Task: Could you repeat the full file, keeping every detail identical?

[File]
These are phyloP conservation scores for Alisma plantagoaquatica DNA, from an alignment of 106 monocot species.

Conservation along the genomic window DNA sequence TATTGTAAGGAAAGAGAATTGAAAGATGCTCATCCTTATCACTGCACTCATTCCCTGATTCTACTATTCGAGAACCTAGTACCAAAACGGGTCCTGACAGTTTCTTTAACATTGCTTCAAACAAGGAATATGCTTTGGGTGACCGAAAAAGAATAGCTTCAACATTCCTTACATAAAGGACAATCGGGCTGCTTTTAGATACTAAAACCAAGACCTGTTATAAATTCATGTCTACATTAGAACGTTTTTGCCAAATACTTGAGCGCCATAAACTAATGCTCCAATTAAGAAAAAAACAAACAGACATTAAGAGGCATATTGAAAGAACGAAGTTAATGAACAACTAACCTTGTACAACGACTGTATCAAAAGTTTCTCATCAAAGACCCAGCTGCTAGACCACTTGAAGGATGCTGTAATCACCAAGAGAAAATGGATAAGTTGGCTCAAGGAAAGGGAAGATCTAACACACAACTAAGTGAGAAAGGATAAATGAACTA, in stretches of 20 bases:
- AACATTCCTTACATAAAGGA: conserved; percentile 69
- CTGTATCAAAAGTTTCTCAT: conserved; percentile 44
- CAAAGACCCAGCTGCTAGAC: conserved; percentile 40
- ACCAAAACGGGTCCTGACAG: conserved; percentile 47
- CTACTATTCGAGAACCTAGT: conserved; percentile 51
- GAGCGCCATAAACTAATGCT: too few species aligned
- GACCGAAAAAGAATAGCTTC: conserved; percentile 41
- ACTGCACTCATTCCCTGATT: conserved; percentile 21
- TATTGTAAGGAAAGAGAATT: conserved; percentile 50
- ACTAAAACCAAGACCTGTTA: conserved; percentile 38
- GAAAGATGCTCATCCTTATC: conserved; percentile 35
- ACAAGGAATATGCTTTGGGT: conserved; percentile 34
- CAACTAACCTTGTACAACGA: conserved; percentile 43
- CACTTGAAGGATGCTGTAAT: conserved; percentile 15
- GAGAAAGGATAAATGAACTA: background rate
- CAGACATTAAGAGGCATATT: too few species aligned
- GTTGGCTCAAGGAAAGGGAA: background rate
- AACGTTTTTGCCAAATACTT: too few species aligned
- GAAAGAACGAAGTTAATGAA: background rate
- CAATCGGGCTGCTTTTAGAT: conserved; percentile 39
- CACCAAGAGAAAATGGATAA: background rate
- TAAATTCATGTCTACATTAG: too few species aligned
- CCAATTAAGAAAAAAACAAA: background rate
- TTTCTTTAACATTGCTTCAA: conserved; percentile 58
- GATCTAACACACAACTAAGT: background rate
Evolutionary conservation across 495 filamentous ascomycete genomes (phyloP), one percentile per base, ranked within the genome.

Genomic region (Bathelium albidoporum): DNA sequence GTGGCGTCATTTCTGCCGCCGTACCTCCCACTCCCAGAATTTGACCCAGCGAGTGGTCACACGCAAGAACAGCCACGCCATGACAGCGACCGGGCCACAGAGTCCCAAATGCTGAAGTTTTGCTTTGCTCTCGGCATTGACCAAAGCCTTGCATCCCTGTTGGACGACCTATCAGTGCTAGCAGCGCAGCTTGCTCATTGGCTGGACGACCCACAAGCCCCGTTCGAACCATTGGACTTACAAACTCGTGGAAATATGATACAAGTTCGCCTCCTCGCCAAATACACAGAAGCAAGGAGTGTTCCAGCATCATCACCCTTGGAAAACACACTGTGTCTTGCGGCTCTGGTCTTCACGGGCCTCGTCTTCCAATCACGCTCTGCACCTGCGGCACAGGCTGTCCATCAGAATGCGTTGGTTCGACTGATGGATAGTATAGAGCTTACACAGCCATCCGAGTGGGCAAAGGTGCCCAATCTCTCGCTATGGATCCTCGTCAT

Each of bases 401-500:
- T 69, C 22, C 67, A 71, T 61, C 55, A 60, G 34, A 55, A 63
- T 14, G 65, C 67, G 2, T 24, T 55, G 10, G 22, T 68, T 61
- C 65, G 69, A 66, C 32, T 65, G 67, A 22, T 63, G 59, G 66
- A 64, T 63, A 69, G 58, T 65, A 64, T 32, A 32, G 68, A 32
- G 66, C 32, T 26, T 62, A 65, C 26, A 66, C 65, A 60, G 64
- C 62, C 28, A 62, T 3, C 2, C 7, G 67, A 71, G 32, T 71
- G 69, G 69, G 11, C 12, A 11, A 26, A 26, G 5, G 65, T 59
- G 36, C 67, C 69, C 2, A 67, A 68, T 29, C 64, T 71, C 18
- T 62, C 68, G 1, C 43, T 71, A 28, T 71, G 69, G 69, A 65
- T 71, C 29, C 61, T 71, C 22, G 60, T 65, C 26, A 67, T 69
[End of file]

These are phyloP conservation scores for Alisma plantagoaquatica DNA, from an alignment of 106 monocot species.

Conservation along the genomic window DNA sequence TATTGTAAGGAAAGAGAATTGAAAGATGCTCATCCTTATCACTGCACTCATTCCCTGATTCTACTATTCGAGAACCTAGTACCAAAACGGGTCCTGACAGTTTCTTTAACATTGCTTCAAACAAGGAATATGCTTTGGGTGACCGAAAAAGAATAGCTTCAACATTCCTTACATAAAGGACAATCGGGCTGCTTTTAGATACTAAAACCAAGACCTGTTATAAATTCATGTCTACATTAGAACGTTTTTGCCAAATACTTGAGCGCCATAAACTAATGCTCCAATTAAGAAAAAAACAAACAGACATTAAGAGGCATATTGAAAGAACGAAGTTAATGAACAACTAACCTTGTACAACGACTGTATCAAAAGTTTCTCATCAAAGACCCAGCTGCTAGACCACTTGAAGGATGCTGTAATCACCAAGAGAAAATGGATAAGTTGGCTCAAGGAAAGGGAAGATCTAACACACAACTAAGTGAGAAAGGATAAATGAACTA, in stretches of 20 bases:
- AACATTCCTTACATAAAGGA: conserved; percentile 69
- CTGTATCAAAAGTTTCTCAT: conserved; percentile 44
- CAAAGACCCAGCTGCTAGAC: conserved; percentile 40
- ACCAAAACGGGTCCTGACAG: conserved; percentile 47
- CTACTATTCGAGAACCTAGT: conserved; percentile 51
- GAGCGCCATAAACTAATGCT: too few species aligned
- GACCGAAAAAGAATAGCTTC: conserved; percentile 41
- ACTGCACTCATTCCCTGATT: conserved; percentile 21
- TATTGTAAGGAAAGAGAATT: conserved; percentile 50
- ACTAAAACCAAGACCTGTTA: conserved; percentile 38
- GAAAGATGCTCATCCTTATC: conserved; percentile 35
- ACAAGGAATATGCTTTGGGT: conserved; percentile 34
- CAACTAACCTTGTACAACGA: conserved; percentile 43
- CACTTGAAGGATGCTGTAAT: conserved; percentile 15
- GAGAAAGGATAAATGAACTA: background rate
- CAGACATTAAGAGGCATATT: too few species aligned
- GTTGGCTCAAGGAAAGGGAA: background rate
- AACGTTTTTGCCAAATACTT: too few species aligned
- GAAAGAACGAAGTTAATGAA: background rate
- CAATCGGGCTGCTTTTAGAT: conserved; percentile 39
- CACCAAGAGAAAATGGATAA: background rate
- TAAATTCATGTCTACATTAG: too few species aligned
- CCAATTAAGAAAAAAACAAA: background rate
- TTTCTTTAACATTGCTTCAA: conserved; percentile 58
- GATCTAACACACAACTAAGT: background rate
Evolutionary conservation across 495 filamentous ascomycete genomes (phyloP), one percentile per base, ranked within the genome.

Genomic region (Bathelium albidoporum): DNA sequence GTGGCGTCATTTCTGCCGCCGTACCTCCCACTCCCAGAATTTGACCCAGCGAGTGGTCACACGCAAGAACAGCCACGCCATGACAGCGACCGGGCCACAGAGTCCCAAATGCTGAAGTTTTGCTTTGCTCTCGGCATTGACCAAAGCCTTGCATCCCTGTTGGACGACCTATCAGTGCTAGCAGCGCAGCTTGCTCATTGGCTGGACGACCCACAAGCCCCGTTCGAACCATTGGACTTACAAACTCGTGGAAATATGATACAAGTTCGCCTCCTCGCCAAATACACAGAAGCAAGGAGTGTTCCAGCATCATCACCCTTGGAAAACACACTGTGTCTTGCGGCTCTGGTCTTCACGGGCCTCGTCTTCCAATCACGCTCTGCACCTGCGGCACAGGCTGTCCATCAGAATGCGTTGGTTCGACTGATGGATAGTATAGAGCTTACACAGCCATCCGAGTGGGCAAAGGTGCCCAATCTCTCGCTATGGATCCTCGTCAT

Each of bases 401-500:
- T 69, C 22, C 67, A 71, T 61, C 55, A 60, G 34, A 55, A 63
- T 14, G 65, C 67, G 2, T 24, T 55, G 10, G 22, T 68, T 61
- C 65, G 69, A 66, C 32, T 65, G 67, A 22, T 63, G 59, G 66
- A 64, T 63, A 69, G 58, T 65, A 64, T 32, A 32, G 68, A 32
- G 66, C 32, T 26, T 62, A 65, C 26, A 66, C 65, A 60, G 64
- C 62, C 28, A 62, T 3, C 2, C 7, G 67, A 71, G 32, T 71
- G 69, G 69, G 11, C 12, A 11, A 26, A 26, G 5, G 65, T 59
- G 36, C 67, C 69, C 2, A 67, A 68, T 29, C 64, T 71, C 18
- T 62, C 68, G 1, C 43, T 71, A 28, T 71, G 69, G 69, A 65
- T 71, C 29, C 61, T 71, C 22, G 60, T 65, C 26, A 67, T 69